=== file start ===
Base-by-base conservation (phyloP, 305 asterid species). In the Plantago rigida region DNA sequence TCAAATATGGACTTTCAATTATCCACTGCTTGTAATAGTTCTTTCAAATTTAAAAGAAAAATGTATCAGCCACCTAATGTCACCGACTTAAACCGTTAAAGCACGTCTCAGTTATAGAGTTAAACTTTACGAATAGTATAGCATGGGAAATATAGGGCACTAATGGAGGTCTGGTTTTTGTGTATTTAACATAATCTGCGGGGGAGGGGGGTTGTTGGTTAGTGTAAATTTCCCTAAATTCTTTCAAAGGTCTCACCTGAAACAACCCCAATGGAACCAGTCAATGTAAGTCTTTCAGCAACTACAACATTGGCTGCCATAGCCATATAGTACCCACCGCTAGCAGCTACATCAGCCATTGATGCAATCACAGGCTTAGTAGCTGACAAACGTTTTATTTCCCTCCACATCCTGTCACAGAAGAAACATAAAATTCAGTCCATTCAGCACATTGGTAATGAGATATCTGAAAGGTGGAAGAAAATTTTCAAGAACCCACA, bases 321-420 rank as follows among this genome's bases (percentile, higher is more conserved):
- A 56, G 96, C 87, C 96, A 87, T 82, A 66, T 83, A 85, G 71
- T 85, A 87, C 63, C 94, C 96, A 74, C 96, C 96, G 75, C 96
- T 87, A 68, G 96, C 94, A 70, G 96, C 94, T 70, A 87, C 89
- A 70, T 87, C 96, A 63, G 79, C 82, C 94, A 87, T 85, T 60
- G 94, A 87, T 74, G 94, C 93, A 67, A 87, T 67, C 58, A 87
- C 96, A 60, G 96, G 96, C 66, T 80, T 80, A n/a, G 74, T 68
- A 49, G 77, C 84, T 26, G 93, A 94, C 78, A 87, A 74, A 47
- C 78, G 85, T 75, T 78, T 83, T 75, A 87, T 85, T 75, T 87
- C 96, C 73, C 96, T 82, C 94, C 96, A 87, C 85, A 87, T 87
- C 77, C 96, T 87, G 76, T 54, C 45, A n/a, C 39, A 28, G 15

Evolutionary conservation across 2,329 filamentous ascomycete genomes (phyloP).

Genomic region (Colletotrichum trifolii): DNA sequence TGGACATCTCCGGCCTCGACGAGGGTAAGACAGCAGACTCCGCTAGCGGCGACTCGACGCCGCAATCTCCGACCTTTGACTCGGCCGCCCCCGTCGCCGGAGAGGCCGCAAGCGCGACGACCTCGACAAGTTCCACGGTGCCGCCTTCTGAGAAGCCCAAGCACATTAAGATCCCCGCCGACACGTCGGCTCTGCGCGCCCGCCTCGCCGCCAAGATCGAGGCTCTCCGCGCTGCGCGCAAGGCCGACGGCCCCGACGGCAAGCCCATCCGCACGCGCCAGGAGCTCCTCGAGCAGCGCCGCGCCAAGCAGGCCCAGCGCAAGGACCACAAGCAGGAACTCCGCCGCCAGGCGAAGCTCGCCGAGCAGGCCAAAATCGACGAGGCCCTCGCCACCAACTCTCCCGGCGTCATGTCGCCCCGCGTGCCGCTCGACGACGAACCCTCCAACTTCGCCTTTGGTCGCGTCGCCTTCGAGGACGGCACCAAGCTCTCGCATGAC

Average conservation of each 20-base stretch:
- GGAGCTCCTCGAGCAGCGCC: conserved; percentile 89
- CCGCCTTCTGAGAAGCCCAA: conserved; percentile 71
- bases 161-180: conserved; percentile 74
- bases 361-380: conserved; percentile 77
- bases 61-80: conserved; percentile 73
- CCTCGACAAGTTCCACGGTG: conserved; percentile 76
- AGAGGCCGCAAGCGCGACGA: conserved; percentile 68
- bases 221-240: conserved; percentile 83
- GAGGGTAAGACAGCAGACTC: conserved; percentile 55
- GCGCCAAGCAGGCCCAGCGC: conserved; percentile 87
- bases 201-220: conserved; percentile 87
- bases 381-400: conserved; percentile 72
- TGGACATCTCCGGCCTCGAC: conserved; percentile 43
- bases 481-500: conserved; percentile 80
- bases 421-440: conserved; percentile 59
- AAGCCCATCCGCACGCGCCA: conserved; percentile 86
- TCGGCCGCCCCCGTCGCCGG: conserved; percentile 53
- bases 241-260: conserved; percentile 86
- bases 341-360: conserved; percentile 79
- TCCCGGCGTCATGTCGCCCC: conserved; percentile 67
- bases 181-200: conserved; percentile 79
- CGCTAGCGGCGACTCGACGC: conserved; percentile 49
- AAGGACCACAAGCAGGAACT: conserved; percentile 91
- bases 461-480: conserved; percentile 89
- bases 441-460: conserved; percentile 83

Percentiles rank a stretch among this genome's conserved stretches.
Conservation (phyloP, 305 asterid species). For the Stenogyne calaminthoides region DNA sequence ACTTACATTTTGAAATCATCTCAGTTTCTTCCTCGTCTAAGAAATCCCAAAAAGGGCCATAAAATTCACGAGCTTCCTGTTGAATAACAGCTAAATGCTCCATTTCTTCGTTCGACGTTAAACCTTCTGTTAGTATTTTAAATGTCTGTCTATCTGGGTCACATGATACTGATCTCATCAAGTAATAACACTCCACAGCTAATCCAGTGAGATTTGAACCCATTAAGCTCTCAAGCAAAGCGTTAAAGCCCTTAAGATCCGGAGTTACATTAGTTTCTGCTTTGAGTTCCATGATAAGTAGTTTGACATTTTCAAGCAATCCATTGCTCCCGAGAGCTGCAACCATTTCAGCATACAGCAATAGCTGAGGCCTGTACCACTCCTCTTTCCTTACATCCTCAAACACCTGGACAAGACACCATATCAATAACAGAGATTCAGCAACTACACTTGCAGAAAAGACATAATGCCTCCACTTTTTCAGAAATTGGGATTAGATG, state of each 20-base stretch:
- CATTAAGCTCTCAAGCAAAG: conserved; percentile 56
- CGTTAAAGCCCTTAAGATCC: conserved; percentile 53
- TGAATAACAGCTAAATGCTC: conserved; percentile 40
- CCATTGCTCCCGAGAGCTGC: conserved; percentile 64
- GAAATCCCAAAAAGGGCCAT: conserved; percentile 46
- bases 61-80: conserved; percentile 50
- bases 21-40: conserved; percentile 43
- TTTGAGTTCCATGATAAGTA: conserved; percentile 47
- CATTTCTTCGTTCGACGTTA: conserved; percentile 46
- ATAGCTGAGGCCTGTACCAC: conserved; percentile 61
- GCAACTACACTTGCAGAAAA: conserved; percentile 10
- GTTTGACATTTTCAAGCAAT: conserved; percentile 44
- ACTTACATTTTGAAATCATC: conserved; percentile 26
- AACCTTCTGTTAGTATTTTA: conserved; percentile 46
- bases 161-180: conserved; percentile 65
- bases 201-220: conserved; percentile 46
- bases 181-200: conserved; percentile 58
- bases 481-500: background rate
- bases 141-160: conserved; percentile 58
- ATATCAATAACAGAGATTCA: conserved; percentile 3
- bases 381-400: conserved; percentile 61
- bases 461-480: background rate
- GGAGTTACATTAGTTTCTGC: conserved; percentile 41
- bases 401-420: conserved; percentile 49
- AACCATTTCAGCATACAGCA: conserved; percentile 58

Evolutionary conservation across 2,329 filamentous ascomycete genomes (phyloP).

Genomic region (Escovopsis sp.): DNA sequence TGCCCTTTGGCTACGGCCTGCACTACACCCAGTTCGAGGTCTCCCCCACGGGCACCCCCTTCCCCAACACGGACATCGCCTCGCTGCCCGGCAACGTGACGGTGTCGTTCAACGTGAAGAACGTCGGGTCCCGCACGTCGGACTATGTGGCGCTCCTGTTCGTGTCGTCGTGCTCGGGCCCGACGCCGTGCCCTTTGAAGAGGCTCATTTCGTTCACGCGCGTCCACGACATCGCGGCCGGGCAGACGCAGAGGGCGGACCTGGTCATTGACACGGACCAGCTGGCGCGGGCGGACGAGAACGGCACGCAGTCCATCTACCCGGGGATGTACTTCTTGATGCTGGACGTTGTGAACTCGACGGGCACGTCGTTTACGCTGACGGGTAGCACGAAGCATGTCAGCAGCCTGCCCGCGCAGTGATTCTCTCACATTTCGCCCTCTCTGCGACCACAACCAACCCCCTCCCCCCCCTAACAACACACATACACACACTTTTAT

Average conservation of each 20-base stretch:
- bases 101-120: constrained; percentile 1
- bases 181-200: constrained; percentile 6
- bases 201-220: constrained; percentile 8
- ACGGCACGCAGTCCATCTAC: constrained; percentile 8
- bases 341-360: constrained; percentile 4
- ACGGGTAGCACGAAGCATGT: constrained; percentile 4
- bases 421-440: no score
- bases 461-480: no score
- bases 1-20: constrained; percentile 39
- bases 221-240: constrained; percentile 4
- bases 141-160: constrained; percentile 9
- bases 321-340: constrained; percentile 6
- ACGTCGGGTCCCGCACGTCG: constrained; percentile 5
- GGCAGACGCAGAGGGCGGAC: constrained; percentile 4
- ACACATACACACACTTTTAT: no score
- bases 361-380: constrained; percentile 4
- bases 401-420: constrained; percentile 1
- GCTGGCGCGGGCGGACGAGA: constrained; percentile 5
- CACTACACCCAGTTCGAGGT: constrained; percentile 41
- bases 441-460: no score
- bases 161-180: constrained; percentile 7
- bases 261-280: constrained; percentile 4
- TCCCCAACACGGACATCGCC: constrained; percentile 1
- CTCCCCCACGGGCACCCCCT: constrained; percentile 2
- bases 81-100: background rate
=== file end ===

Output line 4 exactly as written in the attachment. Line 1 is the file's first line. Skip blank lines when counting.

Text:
- T 87, A 68, G 96, C 94, A 70, G 96, C 94, T 70, A 87, C 89